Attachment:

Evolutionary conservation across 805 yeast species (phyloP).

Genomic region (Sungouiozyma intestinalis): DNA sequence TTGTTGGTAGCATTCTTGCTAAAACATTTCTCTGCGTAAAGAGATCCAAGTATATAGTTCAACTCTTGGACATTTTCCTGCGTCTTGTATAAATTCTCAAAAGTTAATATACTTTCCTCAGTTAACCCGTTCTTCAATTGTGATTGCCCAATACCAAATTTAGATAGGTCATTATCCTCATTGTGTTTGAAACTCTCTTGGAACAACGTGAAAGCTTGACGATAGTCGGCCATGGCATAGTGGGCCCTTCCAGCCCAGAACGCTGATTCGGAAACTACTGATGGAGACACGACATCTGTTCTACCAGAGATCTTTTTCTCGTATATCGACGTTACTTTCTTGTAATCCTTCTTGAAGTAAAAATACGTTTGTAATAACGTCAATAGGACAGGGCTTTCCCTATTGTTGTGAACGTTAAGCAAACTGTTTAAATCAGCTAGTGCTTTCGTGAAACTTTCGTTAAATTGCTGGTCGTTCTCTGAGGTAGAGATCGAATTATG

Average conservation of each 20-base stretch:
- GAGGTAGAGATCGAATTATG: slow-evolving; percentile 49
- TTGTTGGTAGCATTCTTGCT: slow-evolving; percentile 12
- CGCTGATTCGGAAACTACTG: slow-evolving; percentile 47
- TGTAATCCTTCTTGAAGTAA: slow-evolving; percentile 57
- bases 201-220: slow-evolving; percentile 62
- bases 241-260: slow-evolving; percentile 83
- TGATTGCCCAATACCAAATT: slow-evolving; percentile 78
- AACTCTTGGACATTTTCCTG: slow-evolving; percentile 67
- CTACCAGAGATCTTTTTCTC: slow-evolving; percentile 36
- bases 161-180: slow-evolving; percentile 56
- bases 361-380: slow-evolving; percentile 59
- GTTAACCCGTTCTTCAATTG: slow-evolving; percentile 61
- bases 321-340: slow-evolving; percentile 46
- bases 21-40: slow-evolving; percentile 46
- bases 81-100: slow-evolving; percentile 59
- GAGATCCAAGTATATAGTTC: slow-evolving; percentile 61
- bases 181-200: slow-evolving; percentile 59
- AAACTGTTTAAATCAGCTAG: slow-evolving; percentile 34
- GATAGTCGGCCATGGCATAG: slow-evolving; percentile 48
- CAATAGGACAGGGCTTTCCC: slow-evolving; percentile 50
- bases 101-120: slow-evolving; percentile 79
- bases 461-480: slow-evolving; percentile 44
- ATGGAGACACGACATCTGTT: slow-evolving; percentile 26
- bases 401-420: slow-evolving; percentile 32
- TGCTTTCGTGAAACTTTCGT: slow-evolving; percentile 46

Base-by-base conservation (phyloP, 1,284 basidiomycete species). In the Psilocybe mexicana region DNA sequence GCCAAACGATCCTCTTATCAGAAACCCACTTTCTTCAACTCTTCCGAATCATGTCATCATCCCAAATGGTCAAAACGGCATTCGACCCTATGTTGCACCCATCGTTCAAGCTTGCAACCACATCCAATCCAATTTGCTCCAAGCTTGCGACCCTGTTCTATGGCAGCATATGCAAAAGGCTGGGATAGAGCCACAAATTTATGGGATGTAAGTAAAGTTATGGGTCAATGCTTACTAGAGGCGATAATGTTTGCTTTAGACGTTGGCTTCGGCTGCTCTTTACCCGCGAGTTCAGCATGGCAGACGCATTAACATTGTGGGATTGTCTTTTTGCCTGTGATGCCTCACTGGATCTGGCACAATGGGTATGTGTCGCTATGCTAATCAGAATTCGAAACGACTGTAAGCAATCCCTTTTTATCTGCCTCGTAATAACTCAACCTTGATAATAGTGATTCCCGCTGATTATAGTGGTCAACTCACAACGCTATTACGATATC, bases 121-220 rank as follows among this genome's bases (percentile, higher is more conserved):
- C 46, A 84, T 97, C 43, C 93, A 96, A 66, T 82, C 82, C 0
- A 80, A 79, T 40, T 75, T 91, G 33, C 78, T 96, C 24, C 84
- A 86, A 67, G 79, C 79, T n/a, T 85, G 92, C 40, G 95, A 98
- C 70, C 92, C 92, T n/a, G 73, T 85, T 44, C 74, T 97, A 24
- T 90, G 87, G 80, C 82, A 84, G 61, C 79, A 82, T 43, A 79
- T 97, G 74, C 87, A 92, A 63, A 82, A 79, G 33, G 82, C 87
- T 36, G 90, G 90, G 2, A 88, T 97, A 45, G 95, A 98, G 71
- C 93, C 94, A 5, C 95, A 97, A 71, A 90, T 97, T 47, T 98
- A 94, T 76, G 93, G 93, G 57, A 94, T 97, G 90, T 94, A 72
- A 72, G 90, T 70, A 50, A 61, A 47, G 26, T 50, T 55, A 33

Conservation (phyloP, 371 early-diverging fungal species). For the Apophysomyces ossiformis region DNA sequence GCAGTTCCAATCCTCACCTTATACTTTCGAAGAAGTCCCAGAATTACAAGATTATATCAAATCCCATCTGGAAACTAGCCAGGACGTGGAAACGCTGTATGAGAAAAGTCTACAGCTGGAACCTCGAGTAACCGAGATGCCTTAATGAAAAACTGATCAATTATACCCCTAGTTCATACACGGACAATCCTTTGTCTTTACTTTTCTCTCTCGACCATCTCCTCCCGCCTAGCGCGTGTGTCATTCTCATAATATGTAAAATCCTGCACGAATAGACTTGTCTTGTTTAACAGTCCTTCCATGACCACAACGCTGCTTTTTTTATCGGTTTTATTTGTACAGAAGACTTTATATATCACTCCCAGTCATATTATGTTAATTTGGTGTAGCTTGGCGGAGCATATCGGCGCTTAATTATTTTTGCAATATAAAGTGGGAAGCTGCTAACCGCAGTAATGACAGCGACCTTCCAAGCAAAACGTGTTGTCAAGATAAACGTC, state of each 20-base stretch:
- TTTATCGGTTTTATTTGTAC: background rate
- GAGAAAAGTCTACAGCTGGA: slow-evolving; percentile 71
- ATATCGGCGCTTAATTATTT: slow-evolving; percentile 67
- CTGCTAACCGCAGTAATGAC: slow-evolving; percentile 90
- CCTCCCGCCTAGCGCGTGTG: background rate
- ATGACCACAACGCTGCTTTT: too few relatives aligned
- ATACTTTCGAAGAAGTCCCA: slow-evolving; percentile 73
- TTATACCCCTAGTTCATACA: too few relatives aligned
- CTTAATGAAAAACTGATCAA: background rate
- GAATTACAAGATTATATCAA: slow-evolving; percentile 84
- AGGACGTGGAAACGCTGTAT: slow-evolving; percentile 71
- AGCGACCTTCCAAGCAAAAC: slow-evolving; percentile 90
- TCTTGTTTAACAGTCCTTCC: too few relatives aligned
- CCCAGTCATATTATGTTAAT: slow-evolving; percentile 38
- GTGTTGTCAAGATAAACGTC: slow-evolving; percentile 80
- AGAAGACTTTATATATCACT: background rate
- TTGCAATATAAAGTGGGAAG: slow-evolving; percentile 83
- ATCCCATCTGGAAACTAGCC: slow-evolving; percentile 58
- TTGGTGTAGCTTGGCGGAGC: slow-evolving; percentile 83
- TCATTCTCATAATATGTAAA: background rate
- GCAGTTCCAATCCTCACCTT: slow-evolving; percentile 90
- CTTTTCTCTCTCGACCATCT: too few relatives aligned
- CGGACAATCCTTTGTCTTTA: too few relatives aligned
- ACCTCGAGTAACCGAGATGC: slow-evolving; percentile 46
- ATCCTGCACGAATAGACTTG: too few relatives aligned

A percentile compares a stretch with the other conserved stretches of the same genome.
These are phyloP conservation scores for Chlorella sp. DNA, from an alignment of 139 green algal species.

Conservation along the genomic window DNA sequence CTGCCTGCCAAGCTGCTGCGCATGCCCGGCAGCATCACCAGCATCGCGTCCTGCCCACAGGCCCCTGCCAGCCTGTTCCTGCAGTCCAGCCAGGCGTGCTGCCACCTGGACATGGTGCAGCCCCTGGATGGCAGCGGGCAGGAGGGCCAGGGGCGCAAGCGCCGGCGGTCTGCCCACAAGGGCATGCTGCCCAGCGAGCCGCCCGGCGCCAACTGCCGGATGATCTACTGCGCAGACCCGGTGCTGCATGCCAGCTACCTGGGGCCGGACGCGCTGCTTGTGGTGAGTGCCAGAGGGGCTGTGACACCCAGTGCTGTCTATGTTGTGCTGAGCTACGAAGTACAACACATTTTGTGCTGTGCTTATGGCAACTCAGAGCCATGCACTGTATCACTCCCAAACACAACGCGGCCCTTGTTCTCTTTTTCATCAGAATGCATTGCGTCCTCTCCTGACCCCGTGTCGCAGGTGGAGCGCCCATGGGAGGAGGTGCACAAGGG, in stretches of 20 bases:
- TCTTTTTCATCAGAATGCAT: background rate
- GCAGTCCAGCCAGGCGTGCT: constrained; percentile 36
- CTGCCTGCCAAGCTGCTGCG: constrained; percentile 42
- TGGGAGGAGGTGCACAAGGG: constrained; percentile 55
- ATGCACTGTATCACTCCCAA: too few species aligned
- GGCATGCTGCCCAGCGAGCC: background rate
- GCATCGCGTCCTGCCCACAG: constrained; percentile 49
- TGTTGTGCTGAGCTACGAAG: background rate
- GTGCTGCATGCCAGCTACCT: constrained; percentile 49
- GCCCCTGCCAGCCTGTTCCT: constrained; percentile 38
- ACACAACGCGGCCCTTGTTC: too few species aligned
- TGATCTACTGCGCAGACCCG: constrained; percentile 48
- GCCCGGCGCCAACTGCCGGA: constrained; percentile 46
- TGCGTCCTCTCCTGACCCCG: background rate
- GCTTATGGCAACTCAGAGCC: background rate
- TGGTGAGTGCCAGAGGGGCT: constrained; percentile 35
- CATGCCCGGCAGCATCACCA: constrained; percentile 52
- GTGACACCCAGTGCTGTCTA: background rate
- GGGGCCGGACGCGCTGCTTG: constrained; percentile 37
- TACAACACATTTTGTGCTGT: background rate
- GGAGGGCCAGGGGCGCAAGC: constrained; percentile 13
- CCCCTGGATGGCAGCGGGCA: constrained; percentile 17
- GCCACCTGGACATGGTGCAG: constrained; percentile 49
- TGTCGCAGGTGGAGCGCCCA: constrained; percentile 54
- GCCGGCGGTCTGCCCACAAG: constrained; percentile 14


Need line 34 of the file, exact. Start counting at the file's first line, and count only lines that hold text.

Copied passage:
- T 90, G 87, G 80, C 82, A 84, G 61, C 79, A 82, T 43, A 79